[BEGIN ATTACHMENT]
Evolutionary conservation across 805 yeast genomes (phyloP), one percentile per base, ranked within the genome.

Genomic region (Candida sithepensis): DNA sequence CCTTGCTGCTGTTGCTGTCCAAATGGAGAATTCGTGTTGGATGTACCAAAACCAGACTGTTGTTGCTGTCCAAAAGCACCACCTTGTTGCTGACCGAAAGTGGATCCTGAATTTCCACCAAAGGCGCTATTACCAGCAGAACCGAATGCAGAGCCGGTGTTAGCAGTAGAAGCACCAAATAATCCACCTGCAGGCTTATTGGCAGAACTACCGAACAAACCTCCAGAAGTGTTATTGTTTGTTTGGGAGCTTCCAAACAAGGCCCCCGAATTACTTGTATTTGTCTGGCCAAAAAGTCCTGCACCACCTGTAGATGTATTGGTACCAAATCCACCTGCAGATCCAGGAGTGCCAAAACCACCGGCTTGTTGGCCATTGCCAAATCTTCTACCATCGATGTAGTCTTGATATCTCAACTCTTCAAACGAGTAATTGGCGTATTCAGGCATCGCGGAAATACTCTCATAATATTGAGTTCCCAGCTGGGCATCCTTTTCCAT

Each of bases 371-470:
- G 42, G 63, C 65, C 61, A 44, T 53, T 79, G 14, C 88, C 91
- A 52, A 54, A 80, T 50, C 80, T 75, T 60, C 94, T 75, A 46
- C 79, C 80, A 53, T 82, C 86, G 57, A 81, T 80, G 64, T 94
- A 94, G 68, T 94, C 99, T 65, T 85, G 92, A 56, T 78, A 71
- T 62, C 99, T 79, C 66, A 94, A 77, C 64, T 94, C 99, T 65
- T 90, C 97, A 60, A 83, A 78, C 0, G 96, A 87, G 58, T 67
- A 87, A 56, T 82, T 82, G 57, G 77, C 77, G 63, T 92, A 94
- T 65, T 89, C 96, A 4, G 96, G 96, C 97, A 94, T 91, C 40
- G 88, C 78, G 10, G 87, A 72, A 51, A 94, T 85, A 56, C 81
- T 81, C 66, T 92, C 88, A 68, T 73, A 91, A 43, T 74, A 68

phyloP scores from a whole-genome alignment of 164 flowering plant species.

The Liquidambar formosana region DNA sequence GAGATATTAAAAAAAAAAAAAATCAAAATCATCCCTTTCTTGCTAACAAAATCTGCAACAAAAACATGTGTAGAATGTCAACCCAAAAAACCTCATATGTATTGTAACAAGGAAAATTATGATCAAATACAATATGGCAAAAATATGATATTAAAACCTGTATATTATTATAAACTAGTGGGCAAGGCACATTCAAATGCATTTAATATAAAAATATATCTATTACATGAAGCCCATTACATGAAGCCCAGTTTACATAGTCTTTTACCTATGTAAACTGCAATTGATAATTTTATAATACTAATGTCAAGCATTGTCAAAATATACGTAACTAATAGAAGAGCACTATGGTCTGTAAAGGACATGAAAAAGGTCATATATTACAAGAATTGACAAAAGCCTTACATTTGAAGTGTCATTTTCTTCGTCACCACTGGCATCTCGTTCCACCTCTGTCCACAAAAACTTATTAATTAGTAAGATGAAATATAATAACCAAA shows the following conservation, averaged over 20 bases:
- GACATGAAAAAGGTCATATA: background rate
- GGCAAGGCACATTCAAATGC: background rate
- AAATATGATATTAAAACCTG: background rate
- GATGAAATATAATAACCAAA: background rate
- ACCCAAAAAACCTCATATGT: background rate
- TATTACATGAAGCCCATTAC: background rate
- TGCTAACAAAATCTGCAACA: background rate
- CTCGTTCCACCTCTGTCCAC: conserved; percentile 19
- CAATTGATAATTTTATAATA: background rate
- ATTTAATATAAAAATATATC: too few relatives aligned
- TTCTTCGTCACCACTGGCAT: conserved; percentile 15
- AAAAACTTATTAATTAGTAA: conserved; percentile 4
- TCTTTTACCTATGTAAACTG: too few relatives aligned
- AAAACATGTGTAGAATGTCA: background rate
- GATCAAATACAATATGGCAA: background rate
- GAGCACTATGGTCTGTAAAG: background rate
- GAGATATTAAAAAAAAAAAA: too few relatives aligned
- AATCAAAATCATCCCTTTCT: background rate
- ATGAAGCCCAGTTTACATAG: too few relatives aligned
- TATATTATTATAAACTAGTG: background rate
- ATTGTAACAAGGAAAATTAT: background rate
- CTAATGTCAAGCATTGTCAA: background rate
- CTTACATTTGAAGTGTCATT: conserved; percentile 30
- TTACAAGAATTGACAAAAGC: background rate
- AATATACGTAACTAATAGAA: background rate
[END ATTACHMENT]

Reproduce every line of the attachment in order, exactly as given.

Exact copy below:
Evolutionary conservation across 805 yeast genomes (phyloP), one percentile per base, ranked within the genome.

Genomic region (Candida sithepensis): DNA sequence CCTTGCTGCTGTTGCTGTCCAAATGGAGAATTCGTGTTGGATGTACCAAAACCAGACTGTTGTTGCTGTCCAAAAGCACCACCTTGTTGCTGACCGAAAGTGGATCCTGAATTTCCACCAAAGGCGCTATTACCAGCAGAACCGAATGCAGAGCCGGTGTTAGCAGTAGAAGCACCAAATAATCCACCTGCAGGCTTATTGGCAGAACTACCGAACAAACCTCCAGAAGTGTTATTGTTTGTTTGGGAGCTTCCAAACAAGGCCCCCGAATTACTTGTATTTGTCTGGCCAAAAAGTCCTGCACCACCTGTAGATGTATTGGTACCAAATCCACCTGCAGATCCAGGAGTGCCAAAACCACCGGCTTGTTGGCCATTGCCAAATCTTCTACCATCGATGTAGTCTTGATATCTCAACTCTTCAAACGAGTAATTGGCGTATTCAGGCATCGCGGAAATACTCTCATAATATTGAGTTCCCAGCTGGGCATCCTTTTCCAT

Each of bases 371-470:
- G 42, G 63, C 65, C 61, A 44, T 53, T 79, G 14, C 88, C 91
- A 52, A 54, A 80, T 50, C 80, T 75, T 60, C 94, T 75, A 46
- C 79, C 80, A 53, T 82, C 86, G 57, A 81, T 80, G 64, T 94
- A 94, G 68, T 94, C 99, T 65, T 85, G 92, A 56, T 78, A 71
- T 62, C 99, T 79, C 66, A 94, A 77, C 64, T 94, C 99, T 65
- T 90, C 97, A 60, A 83, A 78, C 0, G 96, A 87, G 58, T 67
- A 87, A 56, T 82, T 82, G 57, G 77, C 77, G 63, T 92, A 94
- T 65, T 89, C 96, A 4, G 96, G 96, C 97, A 94, T 91, C 40
- G 88, C 78, G 10, G 87, A 72, A 51, A 94, T 85, A 56, C 81
- T 81, C 66, T 92, C 88, A 68, T 73, A 91, A 43, T 74, A 68

phyloP scores from a whole-genome alignment of 164 flowering plant species.

The Liquidambar formosana region DNA sequence GAGATATTAAAAAAAAAAAAAATCAAAATCATCCCTTTCTTGCTAACAAAATCTGCAACAAAAACATGTGTAGAATGTCAACCCAAAAAACCTCATATGTATTGTAACAAGGAAAATTATGATCAAATACAATATGGCAAAAATATGATATTAAAACCTGTATATTATTATAAACTAGTGGGCAAGGCACATTCAAATGCATTTAATATAAAAATATATCTATTACATGAAGCCCATTACATGAAGCCCAGTTTACATAGTCTTTTACCTATGTAAACTGCAATTGATAATTTTATAATACTAATGTCAAGCATTGTCAAAATATACGTAACTAATAGAAGAGCACTATGGTCTGTAAAGGACATGAAAAAGGTCATATATTACAAGAATTGACAAAAGCCTTACATTTGAAGTGTCATTTTCTTCGTCACCACTGGCATCTCGTTCCACCTCTGTCCACAAAAACTTATTAATTAGTAAGATGAAATATAATAACCAAA shows the following conservation, averaged over 20 bases:
- GACATGAAAAAGGTCATATA: background rate
- GGCAAGGCACATTCAAATGC: background rate
- AAATATGATATTAAAACCTG: background rate
- GATGAAATATAATAACCAAA: background rate
- ACCCAAAAAACCTCATATGT: background rate
- TATTACATGAAGCCCATTAC: background rate
- TGCTAACAAAATCTGCAACA: background rate
- CTCGTTCCACCTCTGTCCAC: conserved; percentile 19
- CAATTGATAATTTTATAATA: background rate
- ATTTAATATAAAAATATATC: too few relatives aligned
- TTCTTCGTCACCACTGGCAT: conserved; percentile 15
- AAAAACTTATTAATTAGTAA: conserved; percentile 4
- TCTTTTACCTATGTAAACTG: too few relatives aligned
- AAAACATGTGTAGAATGTCA: background rate
- GATCAAATACAATATGGCAA: background rate
- GAGCACTATGGTCTGTAAAG: background rate
- GAGATATTAAAAAAAAAAAA: too few relatives aligned
- AATCAAAATCATCCCTTTCT: background rate
- ATGAAGCCCAGTTTACATAG: too few relatives aligned
- TATATTATTATAAACTAGTG: background rate
- ATTGTAACAAGGAAAATTAT: background rate
- CTAATGTCAAGCATTGTCAA: background rate
- CTTACATTTGAAGTGTCATT: conserved; percentile 30
- TTACAAGAATTGACAAAAGC: background rate
- AATATACGTAACTAATAGAA: background rate